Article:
May Day on the 5th of May signals the end of the Hunt Season proper. Hunt Season is (and especially for Beth) is an on-duty season. It’s not about holy days and festivals and rituals. It’s about being on-call 24/7, not to Odin-her-Husband but to Odin, Lord of the Host. This is true for me, to a much, much smaller degree.

May 19th Queen Anne Bolyen’s Day. We apparently really go in for the somber days. May 19th marks the anniversary of Queen Anne’s execution. We honor her memory with a pilgrimage to our local rose garden, where we leave offerings for her, read aloud prayers and poems we find and people send us. Queen Anne is one of Beth’s disir, a group of spirits we call The Queens, though over time she’s become an important figure in my life, as well. There is much to admire about Anne Bolyen.

June 19th-21st is a three day festival/workfest that centers around our local Sheep and Wool festival. Because there is no demarcation between “secular” and “religious” life for us — it’s all life!! — this is both religiously focused and a lot of mundane work. We kick the weekend off with a libation to Frigga and Poseidon. (Not so much in conjunction with one another as one and also this other one.)  Then we shop like mad for the store. We psych ourselves up for the Fleece Show. We get what we need. We come home. We start washing the heel out of fleeces. We prayer for a sunny day (not yet a given in our neck of the woods by this time).

Vigil for the Bulls runs July 6th-14th. This is my “counter-Yule” festival that coincides with the Paplona’s famous Running of the Bulls.  This is  one of my “working” festivals – it’s largely about being present and being aware and offering healing, about aligning oneself on purpose with suffering and offering what one can. It’s many nights of libations, sacrifice, blood, and, at the end, funerary rites — by the river when I can, at home at our hearth shrine when I can’t. Honored here are Poseidon, the Dioskoroi, Dionysos, Indra, and, of course, the Bull.

Aphrodisia falls on July 22nd

The full moon of August I honor my first meeting with Poseidon, and I hail Him as Poseidon Salibureous.  In August I also honor Poseidon of the Ponds. Ideally on the 8th of the month, but it’s really whatever date ends up working for me to get my butt to either the Delta Ponds or part of the Wetlands. We also generally do something, albeit small, for Lammas.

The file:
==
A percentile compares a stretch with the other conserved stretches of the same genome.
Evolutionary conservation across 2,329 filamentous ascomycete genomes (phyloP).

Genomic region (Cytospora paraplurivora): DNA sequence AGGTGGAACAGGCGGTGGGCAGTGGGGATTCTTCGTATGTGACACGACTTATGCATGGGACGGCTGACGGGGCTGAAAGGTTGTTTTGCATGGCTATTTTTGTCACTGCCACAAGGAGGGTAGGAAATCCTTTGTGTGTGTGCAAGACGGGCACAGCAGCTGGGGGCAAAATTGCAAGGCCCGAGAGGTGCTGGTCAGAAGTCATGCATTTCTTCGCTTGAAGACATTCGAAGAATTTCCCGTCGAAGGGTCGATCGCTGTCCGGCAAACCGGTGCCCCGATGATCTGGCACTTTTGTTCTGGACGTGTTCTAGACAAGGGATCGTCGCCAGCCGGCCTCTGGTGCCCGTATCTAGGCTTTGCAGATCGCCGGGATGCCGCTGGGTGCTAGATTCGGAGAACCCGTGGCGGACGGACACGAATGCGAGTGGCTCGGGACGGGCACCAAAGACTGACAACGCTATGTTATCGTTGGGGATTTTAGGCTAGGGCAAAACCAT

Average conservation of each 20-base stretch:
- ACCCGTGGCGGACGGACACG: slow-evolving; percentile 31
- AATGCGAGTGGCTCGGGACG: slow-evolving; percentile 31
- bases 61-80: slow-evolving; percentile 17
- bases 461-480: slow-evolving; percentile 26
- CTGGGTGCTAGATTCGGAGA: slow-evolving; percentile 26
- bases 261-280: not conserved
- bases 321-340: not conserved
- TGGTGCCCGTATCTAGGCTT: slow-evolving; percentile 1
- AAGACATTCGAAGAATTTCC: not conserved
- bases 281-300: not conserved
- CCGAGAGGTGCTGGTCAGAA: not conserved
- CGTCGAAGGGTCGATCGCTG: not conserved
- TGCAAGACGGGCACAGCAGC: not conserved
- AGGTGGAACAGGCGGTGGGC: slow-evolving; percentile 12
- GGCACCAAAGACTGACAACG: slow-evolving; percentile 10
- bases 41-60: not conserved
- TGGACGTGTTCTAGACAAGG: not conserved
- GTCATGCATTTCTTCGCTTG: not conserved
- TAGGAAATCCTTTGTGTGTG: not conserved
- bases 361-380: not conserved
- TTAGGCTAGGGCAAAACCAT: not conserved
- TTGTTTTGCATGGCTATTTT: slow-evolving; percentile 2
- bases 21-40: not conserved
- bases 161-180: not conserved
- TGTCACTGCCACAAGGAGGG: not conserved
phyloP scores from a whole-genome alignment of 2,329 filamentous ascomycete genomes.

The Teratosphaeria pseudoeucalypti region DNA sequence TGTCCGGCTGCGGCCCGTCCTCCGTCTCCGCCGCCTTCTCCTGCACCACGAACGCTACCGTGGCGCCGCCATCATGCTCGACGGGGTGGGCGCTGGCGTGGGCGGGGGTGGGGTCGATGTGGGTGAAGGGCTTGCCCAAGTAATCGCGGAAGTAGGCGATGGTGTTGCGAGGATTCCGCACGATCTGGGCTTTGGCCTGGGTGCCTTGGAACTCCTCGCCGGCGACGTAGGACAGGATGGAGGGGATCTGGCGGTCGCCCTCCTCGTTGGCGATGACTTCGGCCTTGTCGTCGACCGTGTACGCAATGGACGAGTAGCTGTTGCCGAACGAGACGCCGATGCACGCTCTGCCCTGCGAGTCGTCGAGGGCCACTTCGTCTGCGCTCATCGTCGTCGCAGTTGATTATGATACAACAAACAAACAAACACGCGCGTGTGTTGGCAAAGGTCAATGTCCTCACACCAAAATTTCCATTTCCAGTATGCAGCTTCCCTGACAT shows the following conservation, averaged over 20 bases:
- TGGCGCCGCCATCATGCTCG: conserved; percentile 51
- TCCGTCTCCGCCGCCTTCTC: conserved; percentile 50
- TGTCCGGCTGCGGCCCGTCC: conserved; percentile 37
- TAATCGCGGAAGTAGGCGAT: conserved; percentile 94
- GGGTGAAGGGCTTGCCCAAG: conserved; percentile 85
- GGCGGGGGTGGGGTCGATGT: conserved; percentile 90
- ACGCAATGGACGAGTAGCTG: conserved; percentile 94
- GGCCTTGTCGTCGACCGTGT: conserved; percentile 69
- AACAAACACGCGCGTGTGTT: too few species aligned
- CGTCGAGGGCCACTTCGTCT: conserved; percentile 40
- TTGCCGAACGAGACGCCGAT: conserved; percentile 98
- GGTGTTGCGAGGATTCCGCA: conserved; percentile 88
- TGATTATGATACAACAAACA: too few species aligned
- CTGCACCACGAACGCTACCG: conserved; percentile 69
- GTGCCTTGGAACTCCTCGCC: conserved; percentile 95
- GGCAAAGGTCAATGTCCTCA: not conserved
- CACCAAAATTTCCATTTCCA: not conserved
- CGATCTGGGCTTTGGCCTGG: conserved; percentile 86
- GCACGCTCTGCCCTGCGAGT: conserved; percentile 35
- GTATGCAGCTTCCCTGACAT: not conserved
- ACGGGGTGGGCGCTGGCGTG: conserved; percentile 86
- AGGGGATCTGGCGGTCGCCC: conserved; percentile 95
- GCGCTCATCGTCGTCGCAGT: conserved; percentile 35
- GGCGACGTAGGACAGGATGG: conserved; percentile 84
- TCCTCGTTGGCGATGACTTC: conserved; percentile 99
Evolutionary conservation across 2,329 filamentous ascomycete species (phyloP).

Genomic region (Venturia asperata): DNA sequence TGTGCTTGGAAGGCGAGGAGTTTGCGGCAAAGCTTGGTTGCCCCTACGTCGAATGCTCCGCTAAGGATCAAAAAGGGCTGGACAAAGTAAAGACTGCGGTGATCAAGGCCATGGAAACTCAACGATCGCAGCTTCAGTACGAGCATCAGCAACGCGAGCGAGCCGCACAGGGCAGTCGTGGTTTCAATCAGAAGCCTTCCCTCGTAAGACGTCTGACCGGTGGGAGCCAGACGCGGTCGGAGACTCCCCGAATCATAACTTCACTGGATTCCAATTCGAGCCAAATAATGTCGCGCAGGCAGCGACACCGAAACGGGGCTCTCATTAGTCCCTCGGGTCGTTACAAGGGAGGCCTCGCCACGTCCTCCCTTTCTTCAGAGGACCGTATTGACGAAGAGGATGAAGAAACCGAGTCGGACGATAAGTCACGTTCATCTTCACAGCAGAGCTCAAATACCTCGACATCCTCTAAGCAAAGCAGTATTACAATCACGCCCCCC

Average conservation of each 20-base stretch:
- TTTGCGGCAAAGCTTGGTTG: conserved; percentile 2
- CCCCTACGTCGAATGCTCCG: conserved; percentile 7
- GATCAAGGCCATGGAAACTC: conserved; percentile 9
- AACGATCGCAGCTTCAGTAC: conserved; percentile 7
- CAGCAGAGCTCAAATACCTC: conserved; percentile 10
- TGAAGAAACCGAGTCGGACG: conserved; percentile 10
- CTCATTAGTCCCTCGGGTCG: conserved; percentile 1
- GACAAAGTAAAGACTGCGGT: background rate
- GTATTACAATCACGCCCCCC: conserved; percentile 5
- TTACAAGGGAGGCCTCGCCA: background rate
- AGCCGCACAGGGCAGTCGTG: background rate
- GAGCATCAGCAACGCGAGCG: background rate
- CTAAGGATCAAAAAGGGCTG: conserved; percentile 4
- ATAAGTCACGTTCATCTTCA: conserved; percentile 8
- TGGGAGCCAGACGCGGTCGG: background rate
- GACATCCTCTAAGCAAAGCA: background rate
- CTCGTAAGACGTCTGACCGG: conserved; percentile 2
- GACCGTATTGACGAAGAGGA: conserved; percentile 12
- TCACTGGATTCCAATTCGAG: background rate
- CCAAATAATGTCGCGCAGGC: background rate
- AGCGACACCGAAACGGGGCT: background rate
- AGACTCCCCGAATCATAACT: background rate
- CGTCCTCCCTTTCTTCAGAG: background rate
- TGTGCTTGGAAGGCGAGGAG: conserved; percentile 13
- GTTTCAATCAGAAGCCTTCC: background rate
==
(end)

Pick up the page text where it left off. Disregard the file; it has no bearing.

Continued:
By September we’re gearing up for the “work months” to start again. We celebrate our birthdays (Beth’s is the 22nd, mine is the 24th, and we generally do a three day celebration. Please note that by celebration we generally mean movie-watching marathon, bookstore browsing, a meal out at one of our favorite cafes, and possibly too much wine. We’re mellow that way) (oh, and also cake). On Sept 29th  we mark Winterfinding as well as Valfather’s Day. In years past this would also be Feast of Treats but we moved that to Samhain proper. In our tradition, this is when the Hunt starts to gather. Oh, they’re here and there throughout the year, but this is when it starts to be about business again.

October brings us Samhain. We’ve gone back and forth with this one, too — because honoring our Beloved Dead is . . .  not complicated, exactly. But there’s our immediate family, and our extended family, and one is more relaxed/intimate, and the other is more formal. (Not formal, really, just more so in comparison-to). So, we mark Samhain with the Feast of Treats in honor of our Beloved Animal dead (read: immediate family) and then either later in the day or on November 1st we hold a Dumb Supper for our Beloved Human dead (read: less-immediate family). Samhain also kicks off for real-for real the start of the Hunt Season for us.

November 11th is Einhenjar Day.

And then, December!

December 4th is Beth’s wedding anniversary. December 6th is St. Nicholas’ feast day (or, as I like to call him, Poseidon Nikolaos) which I’ve adopted as a celebration of Poseidon for reasonsDecember 7th is Tulya’s E’en – a Scandinavian folk holiday in which all the trolls are thought to be released from underground; a good time to sain (bless/smudge) property and dwellings) prior to the dangerous nights of Yule. December 13th is Lussinata. The day before the Solstice is Modranacht, and then it’s Yule. In our tradition Yule and Poseidea have become largely one in the same. Poseidon has taken an active role in the Hunt (and considering the purpose behind the Hunt, as we see it, and the involvement of horses in the Hunt, I’m not terribly surprised).

Not listed above are things like Hekate’s Deipnon, at the dark moon of each month, which I mark in my own way. In my understanding, Hekate is not important to *me*, but She is important to Poseidon, and I keep this day because He asks me to do so. I’m fond of Her, and I like to think She is fond of me, as well, but I can’t say no to Poseidon when He says, “Hey, honor this One, She matters to Me.”, and the Full Moons which are Working Days but not really holidays.

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paganexperience

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3 thoughts on “Calendars or, my year at a glance (the Pagan Experience week 8)

  1. Wow. pretty amazing calendar. I was happy to see I matched on one thing – on the dark of the moon I do a ritual for Hermes and Hekate. 🙂

    This makes me mindful that should I ever have the grace wave to be able to retire there will be space for me to consider putting more on my calendar for these oh so gracious Gods and Goddesses in my life.

  2. Pingback: Calendar, or, my religious year | The Serpent's Labyrinth

  3. Pingback: My Personal Religious Calendar (The Pagan Experience) | Wytch of the North